The ultimate guide to mining, finding, evaluating, and using government resources
CHICAGO — Government data and resources are uniquely useful to researchers and other library users. But without a roadmap, sifting through the sheer quantity of information to find the right answers is foolhardy. Already well established as an essential navigational tool for both LIS students and professionals, the new second edition of “Fundamentals of Government Information: Mining, Finding, Evaluating, and Using Government Resources,” published by ALA Neal-Schuman, is even more attuned to new sources and types of government information and how best to locate them. Written by Cassandra J. Hartnett, Andrea L. Sevetson, and Eric J. Forte, this newly revised, peer-reviewed update is unmatched in its scope, covering such key topics as:
- the history of government information, from its colorful beginnings to the era of Wikileaks, Edward Snowden, and data breaches;
- how to think like a government documents librarian in order to find information efficiently, plus other research tips;
- all types of law resources and information, including public laws and the U.S. Code, Case Law and the judicial branch, and regulations;
- Congressional literature, from bills and committee hearings to the U.S. Congressional Serial Set;
- patents, trademarks, and intellectual property;
- census data, educational information, and other statistical resources;
- health information, with an in-depth look at the Patient Protection and Affordable Care Act and the trend toward and impact of online medical records; and
- science, environmental, and energy resources from agencies like the Environmental Protection Agency and the Department of Energy.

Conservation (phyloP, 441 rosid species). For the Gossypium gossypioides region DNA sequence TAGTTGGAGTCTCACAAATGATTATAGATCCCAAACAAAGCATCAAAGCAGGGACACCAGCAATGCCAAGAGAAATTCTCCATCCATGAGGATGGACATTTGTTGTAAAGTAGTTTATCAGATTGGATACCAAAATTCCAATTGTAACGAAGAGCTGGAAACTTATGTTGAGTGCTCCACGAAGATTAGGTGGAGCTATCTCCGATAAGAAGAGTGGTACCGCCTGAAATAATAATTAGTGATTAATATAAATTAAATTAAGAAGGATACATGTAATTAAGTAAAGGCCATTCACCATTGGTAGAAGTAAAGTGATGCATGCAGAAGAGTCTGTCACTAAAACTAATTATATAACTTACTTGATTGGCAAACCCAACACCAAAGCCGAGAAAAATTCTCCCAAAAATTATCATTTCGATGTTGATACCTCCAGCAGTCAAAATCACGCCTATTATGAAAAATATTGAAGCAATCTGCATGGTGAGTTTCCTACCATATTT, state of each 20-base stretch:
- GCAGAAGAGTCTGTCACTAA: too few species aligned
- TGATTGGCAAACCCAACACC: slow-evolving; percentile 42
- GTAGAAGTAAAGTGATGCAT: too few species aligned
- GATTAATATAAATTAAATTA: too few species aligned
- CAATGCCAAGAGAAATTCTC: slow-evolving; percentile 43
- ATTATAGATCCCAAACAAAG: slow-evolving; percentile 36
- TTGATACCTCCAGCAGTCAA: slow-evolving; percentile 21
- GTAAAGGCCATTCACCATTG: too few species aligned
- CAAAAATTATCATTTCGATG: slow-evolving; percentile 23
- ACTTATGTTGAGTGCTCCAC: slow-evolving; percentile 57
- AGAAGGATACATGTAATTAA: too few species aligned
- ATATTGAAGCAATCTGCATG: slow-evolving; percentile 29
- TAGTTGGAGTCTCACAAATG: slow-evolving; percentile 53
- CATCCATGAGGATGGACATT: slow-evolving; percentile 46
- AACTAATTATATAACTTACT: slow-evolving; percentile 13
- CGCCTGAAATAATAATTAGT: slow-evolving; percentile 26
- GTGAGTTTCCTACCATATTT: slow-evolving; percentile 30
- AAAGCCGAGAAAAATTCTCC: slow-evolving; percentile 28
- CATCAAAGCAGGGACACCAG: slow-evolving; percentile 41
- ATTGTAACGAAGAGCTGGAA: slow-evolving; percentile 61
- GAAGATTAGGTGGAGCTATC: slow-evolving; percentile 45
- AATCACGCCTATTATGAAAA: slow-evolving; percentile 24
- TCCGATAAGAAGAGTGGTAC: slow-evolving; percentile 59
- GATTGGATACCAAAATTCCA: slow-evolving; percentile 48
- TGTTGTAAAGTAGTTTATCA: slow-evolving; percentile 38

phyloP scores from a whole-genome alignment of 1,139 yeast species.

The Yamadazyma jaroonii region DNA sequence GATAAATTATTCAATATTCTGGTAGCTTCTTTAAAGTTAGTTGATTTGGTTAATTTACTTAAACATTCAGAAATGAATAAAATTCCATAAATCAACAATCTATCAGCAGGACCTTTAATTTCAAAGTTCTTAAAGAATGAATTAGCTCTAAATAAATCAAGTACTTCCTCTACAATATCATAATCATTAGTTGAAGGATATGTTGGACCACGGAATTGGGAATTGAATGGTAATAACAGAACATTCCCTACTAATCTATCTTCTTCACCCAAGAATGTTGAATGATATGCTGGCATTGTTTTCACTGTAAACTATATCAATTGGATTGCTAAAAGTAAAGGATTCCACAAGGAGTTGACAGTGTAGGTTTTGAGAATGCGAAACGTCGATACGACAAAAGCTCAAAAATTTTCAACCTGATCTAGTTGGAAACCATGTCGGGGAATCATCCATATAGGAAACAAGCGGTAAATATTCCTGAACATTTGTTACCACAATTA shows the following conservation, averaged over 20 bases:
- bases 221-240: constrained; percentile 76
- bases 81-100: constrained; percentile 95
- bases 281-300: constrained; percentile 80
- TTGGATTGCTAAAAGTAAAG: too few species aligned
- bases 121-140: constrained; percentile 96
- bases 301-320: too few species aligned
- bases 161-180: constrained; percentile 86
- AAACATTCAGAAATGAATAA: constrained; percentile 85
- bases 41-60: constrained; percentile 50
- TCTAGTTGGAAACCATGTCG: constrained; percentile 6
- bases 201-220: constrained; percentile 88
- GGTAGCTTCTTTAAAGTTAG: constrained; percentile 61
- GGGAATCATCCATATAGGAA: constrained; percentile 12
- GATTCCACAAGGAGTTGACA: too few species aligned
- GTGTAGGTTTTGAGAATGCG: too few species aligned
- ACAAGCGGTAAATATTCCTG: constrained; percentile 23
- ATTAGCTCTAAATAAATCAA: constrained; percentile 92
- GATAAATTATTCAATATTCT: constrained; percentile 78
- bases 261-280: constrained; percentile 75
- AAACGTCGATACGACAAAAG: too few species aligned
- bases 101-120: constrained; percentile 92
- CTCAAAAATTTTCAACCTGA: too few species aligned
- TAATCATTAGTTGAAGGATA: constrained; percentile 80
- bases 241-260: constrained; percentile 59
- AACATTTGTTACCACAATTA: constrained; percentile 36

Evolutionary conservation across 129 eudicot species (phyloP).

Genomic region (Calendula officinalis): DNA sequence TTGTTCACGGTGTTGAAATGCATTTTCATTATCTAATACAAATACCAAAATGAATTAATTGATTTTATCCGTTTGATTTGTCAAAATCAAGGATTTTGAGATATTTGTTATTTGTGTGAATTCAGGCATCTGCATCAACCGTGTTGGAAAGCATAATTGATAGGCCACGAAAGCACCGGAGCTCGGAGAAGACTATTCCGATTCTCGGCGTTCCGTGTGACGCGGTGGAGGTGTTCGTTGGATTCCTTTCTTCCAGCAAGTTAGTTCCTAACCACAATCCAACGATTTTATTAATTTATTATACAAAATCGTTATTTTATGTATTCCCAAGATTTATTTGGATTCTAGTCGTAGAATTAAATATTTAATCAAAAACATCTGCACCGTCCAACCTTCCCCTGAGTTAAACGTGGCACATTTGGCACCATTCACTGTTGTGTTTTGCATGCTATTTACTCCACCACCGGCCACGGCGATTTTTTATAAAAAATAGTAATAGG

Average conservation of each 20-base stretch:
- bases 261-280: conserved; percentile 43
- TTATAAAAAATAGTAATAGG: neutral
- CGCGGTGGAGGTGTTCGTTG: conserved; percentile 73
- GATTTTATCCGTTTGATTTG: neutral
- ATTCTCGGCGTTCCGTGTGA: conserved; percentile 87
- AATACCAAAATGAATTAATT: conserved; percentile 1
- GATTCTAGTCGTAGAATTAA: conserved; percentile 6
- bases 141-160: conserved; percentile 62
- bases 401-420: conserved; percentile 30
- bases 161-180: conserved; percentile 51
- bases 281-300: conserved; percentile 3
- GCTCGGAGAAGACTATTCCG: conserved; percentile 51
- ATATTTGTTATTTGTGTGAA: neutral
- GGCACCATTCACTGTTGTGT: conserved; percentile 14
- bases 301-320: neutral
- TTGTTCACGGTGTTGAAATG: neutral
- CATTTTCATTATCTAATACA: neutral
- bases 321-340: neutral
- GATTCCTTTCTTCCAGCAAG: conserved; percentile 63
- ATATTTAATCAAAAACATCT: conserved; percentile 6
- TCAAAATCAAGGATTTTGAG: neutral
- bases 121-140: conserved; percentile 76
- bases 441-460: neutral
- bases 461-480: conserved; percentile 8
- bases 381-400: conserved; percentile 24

Examination copies are available for instructors who are interested in adopting this title for course use.
Hartnett currently serves as US Documents librarian, University of Washington Libraries. She also serves as affiliate faculty at the University of Washington Information School, is a cofounder of the Northwest Government Information Network (NGIN), and was 2008–2009 chair of the American Library Association’s Government Documents Round Table. Sevetson is currently employed as a trainer with ProQuest. She has served as the chair of the American Library Association’s Government Documents Round Table. She is the recipient of the CIS/GODORT/ALA “Documents to the People” Award and the James Bennett Childs Award for distinguished contributions to documents librarianship. She is the author of many articles and editor of “The Serial Set: Its Make-up and Content.” Forte has taught government documents at the University of Illinois, and presented and written about government information in various venues. He currently works with OCLC.
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